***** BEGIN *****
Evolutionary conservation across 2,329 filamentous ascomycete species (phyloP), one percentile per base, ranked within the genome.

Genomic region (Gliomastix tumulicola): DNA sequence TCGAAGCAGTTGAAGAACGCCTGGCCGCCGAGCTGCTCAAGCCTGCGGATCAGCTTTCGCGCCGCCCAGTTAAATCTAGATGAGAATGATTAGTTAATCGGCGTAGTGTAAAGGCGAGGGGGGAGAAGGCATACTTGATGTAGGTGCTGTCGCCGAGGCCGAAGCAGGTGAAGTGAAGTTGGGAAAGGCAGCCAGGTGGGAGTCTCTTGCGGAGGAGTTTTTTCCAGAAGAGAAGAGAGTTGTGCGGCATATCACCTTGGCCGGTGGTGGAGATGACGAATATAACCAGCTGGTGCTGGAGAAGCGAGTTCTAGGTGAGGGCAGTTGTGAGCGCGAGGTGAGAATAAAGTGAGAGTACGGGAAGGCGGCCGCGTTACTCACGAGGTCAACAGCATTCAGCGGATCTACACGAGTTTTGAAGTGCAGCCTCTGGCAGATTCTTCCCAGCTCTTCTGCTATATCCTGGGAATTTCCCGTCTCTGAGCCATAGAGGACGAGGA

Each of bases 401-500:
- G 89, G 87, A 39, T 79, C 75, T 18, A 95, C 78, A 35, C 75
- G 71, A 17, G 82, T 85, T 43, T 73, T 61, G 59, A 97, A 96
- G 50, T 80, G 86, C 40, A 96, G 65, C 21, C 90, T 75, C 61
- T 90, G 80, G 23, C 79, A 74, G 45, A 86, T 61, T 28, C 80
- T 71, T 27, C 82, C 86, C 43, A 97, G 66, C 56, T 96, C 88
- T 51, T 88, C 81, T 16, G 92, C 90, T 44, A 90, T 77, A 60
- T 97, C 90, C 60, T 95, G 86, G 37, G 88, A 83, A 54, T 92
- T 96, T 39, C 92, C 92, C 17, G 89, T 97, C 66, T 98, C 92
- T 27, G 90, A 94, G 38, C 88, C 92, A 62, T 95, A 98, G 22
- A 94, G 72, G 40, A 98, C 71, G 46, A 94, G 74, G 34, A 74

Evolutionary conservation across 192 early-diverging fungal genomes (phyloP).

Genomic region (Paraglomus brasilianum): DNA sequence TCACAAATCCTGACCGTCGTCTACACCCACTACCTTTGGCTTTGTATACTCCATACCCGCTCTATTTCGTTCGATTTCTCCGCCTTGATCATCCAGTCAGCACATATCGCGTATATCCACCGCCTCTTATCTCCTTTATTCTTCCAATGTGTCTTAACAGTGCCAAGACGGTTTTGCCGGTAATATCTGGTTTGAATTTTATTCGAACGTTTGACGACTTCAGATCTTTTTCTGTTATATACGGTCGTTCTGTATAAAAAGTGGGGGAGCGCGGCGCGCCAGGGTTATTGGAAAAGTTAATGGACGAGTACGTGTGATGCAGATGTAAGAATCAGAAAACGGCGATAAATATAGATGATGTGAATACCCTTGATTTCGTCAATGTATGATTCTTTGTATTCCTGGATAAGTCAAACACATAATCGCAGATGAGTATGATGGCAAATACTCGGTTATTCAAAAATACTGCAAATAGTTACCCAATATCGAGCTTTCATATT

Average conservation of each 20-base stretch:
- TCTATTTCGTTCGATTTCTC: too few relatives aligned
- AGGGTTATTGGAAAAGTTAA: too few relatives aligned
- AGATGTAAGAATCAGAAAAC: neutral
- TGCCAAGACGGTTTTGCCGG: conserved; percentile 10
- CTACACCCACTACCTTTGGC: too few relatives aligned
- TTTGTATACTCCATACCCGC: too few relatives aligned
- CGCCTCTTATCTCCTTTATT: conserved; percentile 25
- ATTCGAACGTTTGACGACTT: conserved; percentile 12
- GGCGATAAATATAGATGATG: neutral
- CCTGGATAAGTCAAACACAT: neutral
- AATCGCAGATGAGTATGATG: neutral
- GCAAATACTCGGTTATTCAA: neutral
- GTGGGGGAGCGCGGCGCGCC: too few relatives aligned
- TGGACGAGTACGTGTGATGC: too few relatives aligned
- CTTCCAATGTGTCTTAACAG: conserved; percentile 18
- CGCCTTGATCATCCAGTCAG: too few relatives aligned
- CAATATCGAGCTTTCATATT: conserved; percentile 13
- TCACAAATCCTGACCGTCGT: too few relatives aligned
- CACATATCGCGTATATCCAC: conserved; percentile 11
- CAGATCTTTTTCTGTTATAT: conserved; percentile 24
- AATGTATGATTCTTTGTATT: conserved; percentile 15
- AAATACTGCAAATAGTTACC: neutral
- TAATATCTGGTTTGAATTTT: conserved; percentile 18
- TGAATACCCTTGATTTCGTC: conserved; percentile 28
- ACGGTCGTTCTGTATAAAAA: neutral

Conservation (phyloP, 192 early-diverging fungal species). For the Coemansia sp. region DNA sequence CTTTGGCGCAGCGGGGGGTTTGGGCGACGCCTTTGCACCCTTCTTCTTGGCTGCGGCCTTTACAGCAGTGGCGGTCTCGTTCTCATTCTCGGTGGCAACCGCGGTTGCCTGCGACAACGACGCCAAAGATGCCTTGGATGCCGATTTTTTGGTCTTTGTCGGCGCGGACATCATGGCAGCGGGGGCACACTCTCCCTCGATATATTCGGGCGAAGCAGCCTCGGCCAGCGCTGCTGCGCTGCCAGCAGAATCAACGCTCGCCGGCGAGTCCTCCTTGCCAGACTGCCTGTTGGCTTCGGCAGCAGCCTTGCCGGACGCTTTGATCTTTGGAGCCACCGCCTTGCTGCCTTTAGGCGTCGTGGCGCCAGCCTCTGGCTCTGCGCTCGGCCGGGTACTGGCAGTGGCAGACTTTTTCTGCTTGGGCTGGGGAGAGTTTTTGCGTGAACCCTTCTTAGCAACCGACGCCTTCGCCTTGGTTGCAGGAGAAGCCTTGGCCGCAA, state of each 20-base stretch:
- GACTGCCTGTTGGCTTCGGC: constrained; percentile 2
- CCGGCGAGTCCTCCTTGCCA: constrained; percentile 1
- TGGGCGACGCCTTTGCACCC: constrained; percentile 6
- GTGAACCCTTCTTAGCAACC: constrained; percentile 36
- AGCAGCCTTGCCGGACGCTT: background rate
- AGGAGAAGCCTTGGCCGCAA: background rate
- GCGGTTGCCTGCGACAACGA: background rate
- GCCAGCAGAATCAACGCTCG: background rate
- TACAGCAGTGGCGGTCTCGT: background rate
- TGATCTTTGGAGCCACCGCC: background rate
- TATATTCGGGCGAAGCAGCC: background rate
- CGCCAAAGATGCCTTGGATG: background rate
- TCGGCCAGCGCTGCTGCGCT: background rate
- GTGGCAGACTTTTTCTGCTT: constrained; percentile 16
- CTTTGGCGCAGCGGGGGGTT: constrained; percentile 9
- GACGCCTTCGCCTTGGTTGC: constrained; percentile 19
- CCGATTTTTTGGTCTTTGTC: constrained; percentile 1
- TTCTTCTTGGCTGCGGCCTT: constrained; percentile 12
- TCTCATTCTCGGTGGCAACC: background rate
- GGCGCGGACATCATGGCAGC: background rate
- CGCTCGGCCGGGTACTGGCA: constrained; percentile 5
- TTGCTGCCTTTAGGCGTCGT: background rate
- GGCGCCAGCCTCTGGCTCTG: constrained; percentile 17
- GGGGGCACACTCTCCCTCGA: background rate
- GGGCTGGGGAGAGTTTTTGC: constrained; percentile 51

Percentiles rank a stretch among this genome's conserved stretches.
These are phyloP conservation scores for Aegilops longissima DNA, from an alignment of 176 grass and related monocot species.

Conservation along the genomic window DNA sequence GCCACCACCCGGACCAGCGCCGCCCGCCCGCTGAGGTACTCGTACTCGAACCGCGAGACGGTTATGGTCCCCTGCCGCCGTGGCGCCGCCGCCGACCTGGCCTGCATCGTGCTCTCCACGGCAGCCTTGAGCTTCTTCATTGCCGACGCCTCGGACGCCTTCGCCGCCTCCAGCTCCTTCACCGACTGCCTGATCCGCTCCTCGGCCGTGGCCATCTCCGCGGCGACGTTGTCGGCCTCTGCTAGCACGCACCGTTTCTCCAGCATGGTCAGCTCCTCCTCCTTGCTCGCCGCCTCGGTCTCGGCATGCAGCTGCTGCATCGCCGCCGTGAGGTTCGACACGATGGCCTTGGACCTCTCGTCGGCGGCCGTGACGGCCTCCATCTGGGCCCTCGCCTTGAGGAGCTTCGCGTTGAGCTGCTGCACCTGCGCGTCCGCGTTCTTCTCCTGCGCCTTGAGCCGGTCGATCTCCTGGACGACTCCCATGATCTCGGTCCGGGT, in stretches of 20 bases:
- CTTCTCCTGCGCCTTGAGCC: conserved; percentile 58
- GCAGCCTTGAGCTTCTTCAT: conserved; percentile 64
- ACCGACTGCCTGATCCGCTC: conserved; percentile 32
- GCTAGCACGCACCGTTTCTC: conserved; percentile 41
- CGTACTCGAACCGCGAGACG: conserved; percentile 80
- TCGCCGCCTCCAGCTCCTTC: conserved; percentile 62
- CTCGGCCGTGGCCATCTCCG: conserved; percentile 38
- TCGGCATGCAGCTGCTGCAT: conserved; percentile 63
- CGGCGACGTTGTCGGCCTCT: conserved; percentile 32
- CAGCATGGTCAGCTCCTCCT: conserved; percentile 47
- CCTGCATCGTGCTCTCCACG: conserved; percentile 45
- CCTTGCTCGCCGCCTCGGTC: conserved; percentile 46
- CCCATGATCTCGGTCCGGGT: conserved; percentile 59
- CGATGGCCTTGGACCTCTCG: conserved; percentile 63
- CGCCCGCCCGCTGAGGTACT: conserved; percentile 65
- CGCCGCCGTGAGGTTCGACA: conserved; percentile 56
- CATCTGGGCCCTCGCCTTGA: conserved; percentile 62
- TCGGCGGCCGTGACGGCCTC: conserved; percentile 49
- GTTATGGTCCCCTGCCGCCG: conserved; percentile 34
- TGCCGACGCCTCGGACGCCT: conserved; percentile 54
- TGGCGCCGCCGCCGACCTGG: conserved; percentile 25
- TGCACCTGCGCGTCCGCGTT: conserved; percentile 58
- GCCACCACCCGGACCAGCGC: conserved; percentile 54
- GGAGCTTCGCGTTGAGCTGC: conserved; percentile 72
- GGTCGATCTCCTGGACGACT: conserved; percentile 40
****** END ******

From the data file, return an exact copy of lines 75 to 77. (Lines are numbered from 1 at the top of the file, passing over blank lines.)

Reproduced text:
- CGTACTCGAACCGCGAGACG: conserved; percentile 80
- TCGCCGCCTCCAGCTCCTTC: conserved; percentile 62
- CTCGGCCGTGGCCATCTCCG: conserved; percentile 38